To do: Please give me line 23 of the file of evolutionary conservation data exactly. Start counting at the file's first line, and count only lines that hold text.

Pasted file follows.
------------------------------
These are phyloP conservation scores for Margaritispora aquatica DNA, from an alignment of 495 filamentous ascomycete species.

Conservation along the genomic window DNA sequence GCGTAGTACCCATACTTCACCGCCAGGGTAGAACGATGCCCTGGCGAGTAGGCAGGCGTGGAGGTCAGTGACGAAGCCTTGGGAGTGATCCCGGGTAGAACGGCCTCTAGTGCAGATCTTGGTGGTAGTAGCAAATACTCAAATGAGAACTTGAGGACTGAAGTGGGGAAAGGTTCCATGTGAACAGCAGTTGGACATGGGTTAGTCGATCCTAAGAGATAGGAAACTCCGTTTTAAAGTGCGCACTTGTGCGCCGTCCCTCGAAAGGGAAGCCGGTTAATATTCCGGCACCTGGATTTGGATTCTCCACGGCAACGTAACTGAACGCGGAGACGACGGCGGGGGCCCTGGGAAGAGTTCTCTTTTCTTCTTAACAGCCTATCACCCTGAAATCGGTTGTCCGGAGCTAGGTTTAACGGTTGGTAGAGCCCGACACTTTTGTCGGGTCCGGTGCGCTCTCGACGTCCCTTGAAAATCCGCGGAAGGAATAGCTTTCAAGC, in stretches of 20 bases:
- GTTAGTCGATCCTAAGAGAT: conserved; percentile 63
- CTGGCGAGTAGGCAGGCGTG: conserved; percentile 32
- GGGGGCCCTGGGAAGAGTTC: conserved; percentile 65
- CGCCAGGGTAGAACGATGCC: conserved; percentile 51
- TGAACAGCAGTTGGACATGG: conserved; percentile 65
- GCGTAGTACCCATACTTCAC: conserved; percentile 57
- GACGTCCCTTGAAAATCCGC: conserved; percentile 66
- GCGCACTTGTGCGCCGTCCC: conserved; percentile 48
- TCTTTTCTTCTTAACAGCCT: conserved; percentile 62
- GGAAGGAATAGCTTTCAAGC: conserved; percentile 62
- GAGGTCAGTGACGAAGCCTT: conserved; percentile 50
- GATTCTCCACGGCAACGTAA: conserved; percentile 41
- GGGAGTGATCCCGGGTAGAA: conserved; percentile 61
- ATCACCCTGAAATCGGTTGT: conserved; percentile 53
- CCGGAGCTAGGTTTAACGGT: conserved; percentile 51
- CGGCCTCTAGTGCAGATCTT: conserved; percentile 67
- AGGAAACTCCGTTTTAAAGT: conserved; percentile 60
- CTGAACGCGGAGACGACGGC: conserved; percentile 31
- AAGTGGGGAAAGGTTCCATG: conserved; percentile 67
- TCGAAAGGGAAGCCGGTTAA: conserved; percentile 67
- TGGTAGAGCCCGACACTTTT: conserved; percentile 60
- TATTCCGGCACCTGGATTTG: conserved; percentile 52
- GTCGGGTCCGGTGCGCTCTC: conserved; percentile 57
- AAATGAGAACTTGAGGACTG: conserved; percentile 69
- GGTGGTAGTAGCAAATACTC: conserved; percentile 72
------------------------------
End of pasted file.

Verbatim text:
- TGGTAGAGCCCGACACTTTT: conserved; percentile 60